Wednesday, January 12, 2011

Thoughts about Jared Lee Loughner - Feelings of Compassion for the Victims of the January 8 Shooting

On Saturday, January 8, 2011, over 250,000 people on Earth died. The next day, over 250,000 more people died. That many people die every single day. We will never know who they all were, about their lives or why they died. It's too many people.

It's hard to feel sad about the loss of people you didn't know existed and about whose deaths we have no information. But surely someone is feeling the loss. Surely someone is grieving.

But on Saturday, January 8, 2011, these six people, all Americans, died in Tucson, Arizona:

- John Roll, 63, Arizona's chief federal judge.

- Christina Green, 9, a third-grader who had been elected to her student council. She loved politics, animals, singing, dancing, swimming and gymnastics.

- Gabe Zimmerman, 30, director of community outreach for U.S. Representative Gabrielle Giffords.

- Phyllis Schneck, 79, a widow who spends her winters at her Tucson home.

- Dorwin Stoddard, 76, a retiree resident of Tucson.

- Dorothy Morris, 76, a retired homemaker and resident of Oro Valley, Arizona.

All these people were shot by Jared Lee Loughner, 22, a high-school drop-out and mentally disturbed individual, as he sprayed bullets from his Glock 19 semi-automatic pistol in a failed attempt to assassinate Rep. Giffords at a Tucson business community event. Giffords suffered a head wound but is likely to survive. Thirteen others were wounded and hospitalized.

These people too were total strangers to me, but because of the torrent of information in the media about this incident I've felt stirrings of compassion and sadness. Especially for the little girl, Christina, who seemed to be the kind of special young person who represents our hope for the future, and whose life journey ended abruptly before any of what was possible for her was allowed to happen.

And of course feelings of revulsion for the killer, otherwise referred to in the media as "the suspect" or "the alleged shooter."

This incident has reminded me of the nature of compassion. We literally have to "reach out" to feel compassion for people. We have to make the effort to learn more about them, their journey and their situation in order to feel genuine compassion.

And I've had thoughts about guns. Such as, what more can we do to keep guns out of the hands of disturbed people? And what's the best way to defend your home and family from evil people?

And about insanity. Is it possible for a sane person to do what Jared Loughner did? Apparently, he had a normal brain, with no brain disease or brain damage. Seemingly, his problem was bad data. He stuffed his brain with erroneous nonsense, which triggered his violent thoughts, feelings and actions. Does bad data make a person legally insane?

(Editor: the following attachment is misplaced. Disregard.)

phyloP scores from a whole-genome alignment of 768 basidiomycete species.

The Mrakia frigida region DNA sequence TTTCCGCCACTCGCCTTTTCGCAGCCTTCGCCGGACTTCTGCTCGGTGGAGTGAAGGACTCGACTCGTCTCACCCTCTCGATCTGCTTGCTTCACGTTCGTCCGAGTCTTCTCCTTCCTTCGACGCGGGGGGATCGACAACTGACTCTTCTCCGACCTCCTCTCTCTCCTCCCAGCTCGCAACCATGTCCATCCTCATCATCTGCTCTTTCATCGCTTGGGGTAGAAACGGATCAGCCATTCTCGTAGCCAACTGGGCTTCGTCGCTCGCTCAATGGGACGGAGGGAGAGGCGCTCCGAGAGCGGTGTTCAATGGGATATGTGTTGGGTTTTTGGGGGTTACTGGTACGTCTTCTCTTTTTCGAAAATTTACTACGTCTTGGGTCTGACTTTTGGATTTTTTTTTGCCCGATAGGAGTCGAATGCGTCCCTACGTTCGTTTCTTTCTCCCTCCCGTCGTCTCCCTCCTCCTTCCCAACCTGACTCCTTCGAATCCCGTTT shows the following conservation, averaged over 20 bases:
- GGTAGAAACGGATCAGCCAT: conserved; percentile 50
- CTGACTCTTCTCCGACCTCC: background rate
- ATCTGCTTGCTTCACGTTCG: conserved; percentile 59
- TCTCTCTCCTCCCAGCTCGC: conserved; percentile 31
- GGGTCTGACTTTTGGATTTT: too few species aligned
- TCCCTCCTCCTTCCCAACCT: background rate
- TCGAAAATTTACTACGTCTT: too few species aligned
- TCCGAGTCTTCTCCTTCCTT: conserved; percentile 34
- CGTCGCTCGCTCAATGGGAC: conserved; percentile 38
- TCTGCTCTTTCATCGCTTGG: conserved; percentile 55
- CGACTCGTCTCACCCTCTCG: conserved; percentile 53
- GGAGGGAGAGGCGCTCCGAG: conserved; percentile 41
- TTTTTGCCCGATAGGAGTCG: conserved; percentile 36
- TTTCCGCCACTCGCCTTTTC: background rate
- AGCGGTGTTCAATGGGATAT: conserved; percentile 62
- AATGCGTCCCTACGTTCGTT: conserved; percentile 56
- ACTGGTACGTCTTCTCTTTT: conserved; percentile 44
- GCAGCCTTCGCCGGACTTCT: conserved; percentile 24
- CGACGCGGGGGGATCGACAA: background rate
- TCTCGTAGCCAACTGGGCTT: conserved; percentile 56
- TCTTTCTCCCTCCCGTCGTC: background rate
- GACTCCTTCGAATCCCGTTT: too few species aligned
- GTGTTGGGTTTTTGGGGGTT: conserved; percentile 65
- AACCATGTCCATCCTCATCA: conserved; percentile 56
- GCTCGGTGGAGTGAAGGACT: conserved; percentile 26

Also about criminal justice and corrections. Do we really want our taxes to pay for Jared Loughner's food, lodging, medical care, physical fitness, education, entertainment, and security every day for the next 70 years? As we've done for other deranged murderers and assassins?

These are troubling thoughts and feelings, which get mixed in somehow with feelings of sadness and compassion for the victims.

Post by Dennis E. Coates, Ph.D., Copyright 2010. Building Personal Strength . (Mug shot photo of Jared Loughner by Pima County Sheriff's Office)


Huithiang! said...

Though from a distant place, I could feel the pain of many in your country. A world that is growing worse by the day is likely to witness and hear more of such horrible tragedies. I am moved by the thoughts you expressed.
By the way, was it Saturday, January 8, 2001 or 2011?


Khamneithang Vaiphei

Suz Armstrong said...

You turned a most complicated issue into one with several strands. And, I applaud your compassion and clarity as you laid out your thoughts. Thanks, Suzanne

Sarcastic Bastard said...

Many questions, few answers. The older I get, the more gray I see, rather than black and white. When I was a kid, most everything was black or white.

Elizabeth (Beth) Westmark said...

Thank you, Denny.

Anonymous said...

Hi...I feel calling anyone a deranged loser is inappropriate. Mental illness is a very real and serious condition. An x ray of a brain won't show this. Looking into his background would show a lot of red flags as to his mental well being and thus what led him to do what he did. We shouldn't be so harsh on judging someone without knowing the whole story.

Denny Coates said...

It feels odd to read a comment that expresses such deep compassion for the killer, but no mention at all of the victims.

Nevertheless, I think the net of compassion should be cast widely, so I removed the language referring to the perpetrator as a "deranged loser."

Angela, best wishes for having a positive impact on your world.

Doug Smith said...

Sobering information. We all owe a debt of compassion, every day. We all mostly share in the grief of such senseless acts. But please, why post the picture of the perpetrator again. Spare us that image and deny him that notoriety.

Kabolobari Benakole said...

Sad. And it had to be re-told. That in a sense, since the link to it was retweeted. An indication of warranting further comments upon its reminder.

As a US citizen, I would love to ask: what's the entire good people of the USA doing to change the inhumane gun law of the State?

Arms in the 1700s and 1800s weren't as murderous as modern-day 19th century weapons. The constitution should therefore be reviewed to match, or more lives will remain just a gunshot away under the guise of mental challenge.

What if the mentally challenged only had a sword, or a bow and arrow?

Voice of many.